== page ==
With World Diabetes Day upon us, there’s no sugar-coating the dangers of the disease
On 14th November, people from all over the globe will mark World Diabetes Day under the theme Women and Diabetes: Our Right to a Healthy Future.
According to the International Diabetes Federation (IDF), over 199 million women are suffering from the disease, which is the ninth leading cause of death in women globally.
In the UAE, studies have shown that diabetes is prevalent among migrant women, particularly in South Asians, while further research indicates that one in every three pregnant women develops the disease during pregnancy.
But diabetes affects men and women to a similar extent, and health authorities are dealing with it holistically.
“Recent figures from IDF confirm 37 million diabetics in the Middle East and North Africa, including 803,900 in the UAE,” reveals Dr Job Simon, consultant of endocrinology at Burjeel Hospital.
What’s more, it’s predicted that these numbers will rise by more than 80 percent to 68 million by 2035.
The silent killer
What exactly is diabetes and what causes it?
“When you eat, your body turns food into sugars or glucose. At that point, your pancreas is supposed to release insulin. Insulin serves as a key to open your cells, to allow the glucose to enter and allow you to use the glucose for energy,” he continues. “But with diabetes, this system does not work.”
Type 1 diabetes, caused by genes and viruses, occurs when the immune system attacks and destroys the insulin-producing beta cells of the pancreas; type 2, a condition in which muscles, liver and fat cells do not use insulin well, are mainly lifestyle-induced with obesity and lack of physical activities two contributing factors.
Type 2 diabetes is the most common among the two worldwide, with 90 percent making up most cases here in the UAE.
“Due to the climate, we spend most of our time indoors rather than walking or exercising; processed food, smoking and lack of sleep – all these lead to obesity, the gateway to diabetes,” says Dr Job.
Race against time
With nearly one million people afflicted and around 450,000 undiagnosed cases, the UAE has taken new measures in the hope of halting increasing numbers.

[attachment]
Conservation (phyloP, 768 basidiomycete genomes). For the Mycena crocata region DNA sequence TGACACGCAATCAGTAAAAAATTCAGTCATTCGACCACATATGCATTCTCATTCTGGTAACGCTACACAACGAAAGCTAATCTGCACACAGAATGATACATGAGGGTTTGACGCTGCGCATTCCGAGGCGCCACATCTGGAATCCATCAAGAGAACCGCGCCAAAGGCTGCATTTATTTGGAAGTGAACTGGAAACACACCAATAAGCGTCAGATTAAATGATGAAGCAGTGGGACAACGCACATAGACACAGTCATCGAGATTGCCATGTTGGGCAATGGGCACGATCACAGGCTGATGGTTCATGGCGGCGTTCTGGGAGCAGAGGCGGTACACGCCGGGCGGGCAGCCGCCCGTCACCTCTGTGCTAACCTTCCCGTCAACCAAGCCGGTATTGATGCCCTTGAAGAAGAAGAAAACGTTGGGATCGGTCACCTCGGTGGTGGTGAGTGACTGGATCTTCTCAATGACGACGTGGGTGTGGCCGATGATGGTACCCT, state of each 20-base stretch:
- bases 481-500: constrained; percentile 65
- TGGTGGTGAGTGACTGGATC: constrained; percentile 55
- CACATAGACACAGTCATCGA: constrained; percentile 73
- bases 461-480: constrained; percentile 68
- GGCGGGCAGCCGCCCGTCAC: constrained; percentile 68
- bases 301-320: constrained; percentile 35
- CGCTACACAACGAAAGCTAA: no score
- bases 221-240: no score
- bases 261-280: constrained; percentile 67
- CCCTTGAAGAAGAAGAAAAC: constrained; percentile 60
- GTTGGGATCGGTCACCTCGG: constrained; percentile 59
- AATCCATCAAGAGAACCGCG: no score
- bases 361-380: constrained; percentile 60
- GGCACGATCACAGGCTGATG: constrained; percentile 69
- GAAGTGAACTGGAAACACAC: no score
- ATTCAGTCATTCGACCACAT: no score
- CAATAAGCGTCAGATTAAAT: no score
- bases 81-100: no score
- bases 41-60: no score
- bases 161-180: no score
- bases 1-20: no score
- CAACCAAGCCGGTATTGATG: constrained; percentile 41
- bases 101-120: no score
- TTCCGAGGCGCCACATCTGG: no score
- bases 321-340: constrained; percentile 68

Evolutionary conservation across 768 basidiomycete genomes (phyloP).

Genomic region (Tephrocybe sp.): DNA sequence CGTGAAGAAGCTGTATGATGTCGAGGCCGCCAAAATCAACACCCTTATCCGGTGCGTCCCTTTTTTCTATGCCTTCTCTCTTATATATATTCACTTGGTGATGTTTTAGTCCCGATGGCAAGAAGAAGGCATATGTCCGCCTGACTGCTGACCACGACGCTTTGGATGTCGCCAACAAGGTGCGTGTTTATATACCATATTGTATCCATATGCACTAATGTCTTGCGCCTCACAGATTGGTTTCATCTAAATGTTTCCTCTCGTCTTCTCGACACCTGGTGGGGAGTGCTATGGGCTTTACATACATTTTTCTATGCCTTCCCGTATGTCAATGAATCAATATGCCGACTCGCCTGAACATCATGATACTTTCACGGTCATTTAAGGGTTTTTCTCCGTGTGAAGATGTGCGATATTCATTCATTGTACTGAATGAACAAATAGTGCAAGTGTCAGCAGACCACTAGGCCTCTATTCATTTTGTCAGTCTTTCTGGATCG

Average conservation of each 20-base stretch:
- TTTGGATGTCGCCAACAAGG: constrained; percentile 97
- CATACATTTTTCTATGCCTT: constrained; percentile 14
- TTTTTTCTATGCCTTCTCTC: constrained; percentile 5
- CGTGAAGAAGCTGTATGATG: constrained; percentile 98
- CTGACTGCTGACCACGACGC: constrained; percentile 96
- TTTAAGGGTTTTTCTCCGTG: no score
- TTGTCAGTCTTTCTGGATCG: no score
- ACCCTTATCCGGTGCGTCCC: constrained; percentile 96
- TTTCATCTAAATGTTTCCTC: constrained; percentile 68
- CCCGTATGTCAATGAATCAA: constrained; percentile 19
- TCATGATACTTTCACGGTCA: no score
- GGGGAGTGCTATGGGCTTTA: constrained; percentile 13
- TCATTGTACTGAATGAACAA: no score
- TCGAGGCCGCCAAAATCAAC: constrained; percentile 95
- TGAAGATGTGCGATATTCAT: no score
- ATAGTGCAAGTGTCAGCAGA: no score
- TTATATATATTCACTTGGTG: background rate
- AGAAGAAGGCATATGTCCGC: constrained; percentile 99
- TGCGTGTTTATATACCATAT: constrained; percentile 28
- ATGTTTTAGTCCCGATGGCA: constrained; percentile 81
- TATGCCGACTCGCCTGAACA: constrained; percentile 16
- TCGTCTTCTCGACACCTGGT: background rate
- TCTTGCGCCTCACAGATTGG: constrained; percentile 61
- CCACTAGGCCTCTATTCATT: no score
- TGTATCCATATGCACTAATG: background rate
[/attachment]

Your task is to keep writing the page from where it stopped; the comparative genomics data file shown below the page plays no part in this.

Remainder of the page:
Earlier this year, NYUAD spearheaded the UAE Healthy Future Study, a long-term intensive research initiative involving 20,000 nationals.
Through a series of tests on participants, health experts aim to gain a deeper understanding of how lifestyle, genes and environment all play a role in the high rates of lifestyle diseases here.
Another significant step is the recent implementation of a ‘sin’ tax on sugary drinks (50 percent) and energy drinks and tobacco products (100 percent).
While it remains to be seen if the tax will reduce diabetes figures, health professionals agree that it’s a vital step.
“Community awareness about diabetes and the risk factors can go a long way in reducing the burden of the disease,” affirms Dr Job.
“Consulting with a doctor, incorporating physical exercise into daily activities, adopting healthy eating habits and finding ways to better manage stress all can help curb the growing epidemic.
“Even though there is no definitive cure, diabetes can be treated and controlled, and sometimes may go into remission, especially with significant weight loss.”
Decrease your chances of diabetes with nutritional advice from Medeor 24×7 dietician Grace Medrano
- Highly processed carbohydrates made with white flour, white sugar and white rice are easy to digest and cause spikes in blood sugar and insulin levels.
- Sugar-sweetened drinks contain excess calories that can lead to weight gain and high amounts of sugar, which can increase insulin resistance.
- Saturated and trans fats increase cholesterol levels in the blood, a risk factor for type 2 diabetes.
- Processed meat is linked to type 2 diabetes due to high levels of sodium and nitrates.
- Healthy fats like nuts, olive oil, fish oils and flax seed
- Fresh fruits and vegetables but within caloric allowance
- High fibre cereals and breads made from whole grain
- Fish, shellfish, chicken and turkey, but follow recommended portion sizes
Need to know
Burjeel Hospital will host free screenings and nutrition counselling on 14th November. Fatima Bint Mubarak St. 10am-2pm. Contact: 02 508 5555, burjeel.com/abu-dhabi
Boston Dental Center is offering free assessments and a talk on the correlation of diabetes with oral health, risk factors and food management on 17th November at Umm Al Emarat Park. 3.30pm-9pm. Visit: bostondentaluae.com
Imperial College London Diabetes Centre is once again hosting its annual Walk 2017 event at Yas Marina Circuit on 17th November from 2pm. AED 10, under 16 free. Visit: walkon.ae
WORDS Ferdinand Godinez